In light of the conviction of former Penn State assistant football coach Jerry Sandusky, are there signs parents can watch for that indicate a sports coach might be a potential sexual predator?
Yes, says Daphne Young, creator of a "Blow the Whistle on Child Abuse" education campaign developed by an Arizona-based organization called Childhelp. The campaign was launched in response to the Sandusky charges. "We had so many parents contact us with the very same question," Young says.
Predators may groom children before sexual interaction occurs. Watch for:
* Excessive or prolonged touching
* Use of provocative language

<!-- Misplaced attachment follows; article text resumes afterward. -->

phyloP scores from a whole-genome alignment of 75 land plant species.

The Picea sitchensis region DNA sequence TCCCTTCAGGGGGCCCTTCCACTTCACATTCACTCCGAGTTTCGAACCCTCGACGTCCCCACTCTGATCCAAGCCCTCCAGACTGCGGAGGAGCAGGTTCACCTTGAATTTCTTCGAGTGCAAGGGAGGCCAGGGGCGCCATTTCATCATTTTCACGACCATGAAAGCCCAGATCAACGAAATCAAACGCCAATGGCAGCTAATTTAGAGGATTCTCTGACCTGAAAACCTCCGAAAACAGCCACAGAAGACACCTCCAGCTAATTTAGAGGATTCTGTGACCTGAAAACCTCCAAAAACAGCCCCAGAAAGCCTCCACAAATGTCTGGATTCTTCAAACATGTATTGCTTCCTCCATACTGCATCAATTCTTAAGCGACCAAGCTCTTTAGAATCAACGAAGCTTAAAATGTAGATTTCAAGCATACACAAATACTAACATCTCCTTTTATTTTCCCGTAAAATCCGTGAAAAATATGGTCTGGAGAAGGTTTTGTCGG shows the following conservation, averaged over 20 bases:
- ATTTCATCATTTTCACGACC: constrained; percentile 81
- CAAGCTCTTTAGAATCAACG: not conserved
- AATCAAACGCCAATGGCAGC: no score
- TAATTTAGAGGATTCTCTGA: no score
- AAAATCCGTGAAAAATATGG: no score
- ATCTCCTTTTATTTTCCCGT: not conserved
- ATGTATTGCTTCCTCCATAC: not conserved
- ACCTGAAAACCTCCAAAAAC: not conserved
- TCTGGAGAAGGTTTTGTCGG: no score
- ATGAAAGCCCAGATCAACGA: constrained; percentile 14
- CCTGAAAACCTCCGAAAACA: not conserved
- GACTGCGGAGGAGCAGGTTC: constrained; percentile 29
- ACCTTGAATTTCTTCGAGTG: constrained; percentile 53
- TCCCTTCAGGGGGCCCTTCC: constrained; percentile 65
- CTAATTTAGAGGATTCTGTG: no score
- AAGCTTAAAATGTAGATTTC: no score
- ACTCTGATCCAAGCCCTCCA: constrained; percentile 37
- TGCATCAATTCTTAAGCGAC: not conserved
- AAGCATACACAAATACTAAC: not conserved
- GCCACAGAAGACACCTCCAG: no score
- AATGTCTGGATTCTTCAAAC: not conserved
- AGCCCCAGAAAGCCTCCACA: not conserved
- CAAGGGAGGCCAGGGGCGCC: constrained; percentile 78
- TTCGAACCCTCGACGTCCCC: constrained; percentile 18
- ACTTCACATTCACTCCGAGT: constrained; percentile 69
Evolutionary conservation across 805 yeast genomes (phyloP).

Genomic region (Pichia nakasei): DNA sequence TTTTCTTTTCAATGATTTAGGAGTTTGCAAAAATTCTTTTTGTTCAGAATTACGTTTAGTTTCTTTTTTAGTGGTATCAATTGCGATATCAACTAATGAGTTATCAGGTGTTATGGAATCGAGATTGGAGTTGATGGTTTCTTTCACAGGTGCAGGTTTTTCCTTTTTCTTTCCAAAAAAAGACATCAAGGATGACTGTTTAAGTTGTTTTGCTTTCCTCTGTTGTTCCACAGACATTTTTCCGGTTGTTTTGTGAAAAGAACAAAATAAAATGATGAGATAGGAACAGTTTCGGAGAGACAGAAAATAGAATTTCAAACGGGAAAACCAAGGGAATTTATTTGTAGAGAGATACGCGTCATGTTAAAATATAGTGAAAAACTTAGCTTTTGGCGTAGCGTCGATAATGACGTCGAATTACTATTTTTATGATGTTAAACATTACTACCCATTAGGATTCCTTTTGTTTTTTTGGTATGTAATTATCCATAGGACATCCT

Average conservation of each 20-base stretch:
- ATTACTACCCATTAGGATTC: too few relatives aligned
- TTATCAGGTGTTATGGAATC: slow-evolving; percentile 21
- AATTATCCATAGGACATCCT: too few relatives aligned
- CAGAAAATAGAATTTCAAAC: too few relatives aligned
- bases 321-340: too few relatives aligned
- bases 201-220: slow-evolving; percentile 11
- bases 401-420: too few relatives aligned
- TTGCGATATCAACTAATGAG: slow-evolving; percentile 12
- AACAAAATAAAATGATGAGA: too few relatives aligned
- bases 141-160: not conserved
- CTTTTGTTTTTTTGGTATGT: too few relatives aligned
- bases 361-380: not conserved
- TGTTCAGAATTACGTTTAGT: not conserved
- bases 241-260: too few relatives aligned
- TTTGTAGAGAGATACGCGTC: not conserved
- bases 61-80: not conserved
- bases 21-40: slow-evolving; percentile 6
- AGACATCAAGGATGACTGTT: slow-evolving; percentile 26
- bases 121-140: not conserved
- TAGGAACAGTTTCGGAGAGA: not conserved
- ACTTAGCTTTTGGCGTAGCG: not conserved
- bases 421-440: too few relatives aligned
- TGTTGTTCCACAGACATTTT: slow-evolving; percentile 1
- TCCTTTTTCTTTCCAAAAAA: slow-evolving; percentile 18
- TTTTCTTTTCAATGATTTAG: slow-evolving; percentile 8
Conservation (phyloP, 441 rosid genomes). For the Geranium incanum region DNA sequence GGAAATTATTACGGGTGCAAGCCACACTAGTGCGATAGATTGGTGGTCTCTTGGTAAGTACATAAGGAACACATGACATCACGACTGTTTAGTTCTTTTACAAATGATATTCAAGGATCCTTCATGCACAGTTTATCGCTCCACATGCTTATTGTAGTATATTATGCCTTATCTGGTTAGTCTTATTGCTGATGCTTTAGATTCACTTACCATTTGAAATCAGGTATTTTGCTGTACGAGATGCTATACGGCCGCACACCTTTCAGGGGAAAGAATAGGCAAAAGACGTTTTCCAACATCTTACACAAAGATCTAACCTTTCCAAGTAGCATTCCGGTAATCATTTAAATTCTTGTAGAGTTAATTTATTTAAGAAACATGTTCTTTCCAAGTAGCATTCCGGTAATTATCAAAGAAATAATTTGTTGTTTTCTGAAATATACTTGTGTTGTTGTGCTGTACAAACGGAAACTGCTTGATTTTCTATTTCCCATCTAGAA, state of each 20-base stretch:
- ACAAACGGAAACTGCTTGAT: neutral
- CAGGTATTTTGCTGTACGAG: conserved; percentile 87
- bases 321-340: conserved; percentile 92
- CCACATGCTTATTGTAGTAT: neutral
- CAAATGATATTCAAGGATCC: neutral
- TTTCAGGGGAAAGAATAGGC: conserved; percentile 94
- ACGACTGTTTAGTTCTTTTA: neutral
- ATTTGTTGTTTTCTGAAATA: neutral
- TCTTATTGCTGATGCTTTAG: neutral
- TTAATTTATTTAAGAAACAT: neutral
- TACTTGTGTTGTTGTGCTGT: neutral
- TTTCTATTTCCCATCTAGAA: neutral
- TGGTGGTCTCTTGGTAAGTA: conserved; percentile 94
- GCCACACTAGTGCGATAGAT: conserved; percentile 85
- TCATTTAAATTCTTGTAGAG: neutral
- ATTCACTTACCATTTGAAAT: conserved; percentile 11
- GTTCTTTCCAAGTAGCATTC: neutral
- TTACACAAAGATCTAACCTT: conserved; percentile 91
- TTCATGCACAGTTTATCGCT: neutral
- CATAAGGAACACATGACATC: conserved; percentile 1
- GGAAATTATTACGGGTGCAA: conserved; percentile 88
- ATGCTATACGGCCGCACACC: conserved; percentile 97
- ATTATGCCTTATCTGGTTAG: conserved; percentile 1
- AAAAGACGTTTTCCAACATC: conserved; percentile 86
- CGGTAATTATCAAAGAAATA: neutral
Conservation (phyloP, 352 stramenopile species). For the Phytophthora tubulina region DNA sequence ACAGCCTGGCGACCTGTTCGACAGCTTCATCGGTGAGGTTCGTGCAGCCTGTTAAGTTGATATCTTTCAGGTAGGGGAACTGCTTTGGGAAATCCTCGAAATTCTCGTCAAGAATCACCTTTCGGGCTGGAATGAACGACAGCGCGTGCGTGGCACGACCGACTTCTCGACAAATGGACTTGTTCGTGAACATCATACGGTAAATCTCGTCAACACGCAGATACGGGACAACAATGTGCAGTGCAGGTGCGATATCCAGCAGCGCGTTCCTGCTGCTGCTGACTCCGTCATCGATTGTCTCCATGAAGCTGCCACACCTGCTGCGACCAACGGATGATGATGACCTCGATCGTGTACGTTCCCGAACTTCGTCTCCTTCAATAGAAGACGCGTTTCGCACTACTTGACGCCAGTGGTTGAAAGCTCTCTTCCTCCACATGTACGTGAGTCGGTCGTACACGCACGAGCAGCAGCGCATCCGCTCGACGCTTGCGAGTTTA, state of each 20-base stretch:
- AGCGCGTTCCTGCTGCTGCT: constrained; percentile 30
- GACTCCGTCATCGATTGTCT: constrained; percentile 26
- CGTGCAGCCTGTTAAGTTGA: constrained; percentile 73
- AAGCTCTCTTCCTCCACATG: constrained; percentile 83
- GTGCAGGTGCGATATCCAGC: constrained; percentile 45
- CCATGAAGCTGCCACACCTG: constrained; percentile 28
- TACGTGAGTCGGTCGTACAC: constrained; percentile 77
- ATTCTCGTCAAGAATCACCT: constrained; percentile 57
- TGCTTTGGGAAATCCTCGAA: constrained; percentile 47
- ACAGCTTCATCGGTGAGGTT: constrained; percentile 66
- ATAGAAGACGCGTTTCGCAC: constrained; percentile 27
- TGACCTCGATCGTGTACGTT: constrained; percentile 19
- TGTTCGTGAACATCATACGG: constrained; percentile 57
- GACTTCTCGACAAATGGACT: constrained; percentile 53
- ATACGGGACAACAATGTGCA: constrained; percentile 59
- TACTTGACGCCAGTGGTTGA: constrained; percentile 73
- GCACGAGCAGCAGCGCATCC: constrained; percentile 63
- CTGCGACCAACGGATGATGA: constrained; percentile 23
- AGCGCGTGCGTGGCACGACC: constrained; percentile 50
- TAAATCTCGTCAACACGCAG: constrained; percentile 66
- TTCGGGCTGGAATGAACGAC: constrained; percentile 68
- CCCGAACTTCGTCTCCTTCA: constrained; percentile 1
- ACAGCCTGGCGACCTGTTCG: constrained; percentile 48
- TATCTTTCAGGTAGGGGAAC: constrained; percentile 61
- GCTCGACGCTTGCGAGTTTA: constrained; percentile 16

* Showering with a student
* Private extracurricular practices, visits, phone calls, sleepovers or one-on-one activities
Parents should also watch for physical signs of sexual abuse. These include:
* Child's difficulty walking or sitting
* Torn or bloody underwear
* Pain, swelling, itching or bruising in the genital area
* Pain while urinating
A child may also exhibit behavioral signs that sexual abuse may have occurred:
* Unwillingness to change for gym or participate in physical activities
* Sexual behavior or knowledge inappropriate for a child's age
* Sexual acting out on younger children
If you suspect a coach of sexually abusing a child, Young recommends calling the Childhelp National Child Abuse Hotline: 800-4-A-CHILD. Read more about "Blow the Whistle on Child Abuse" at childhelp.org/blowthewhistleonchildabuse.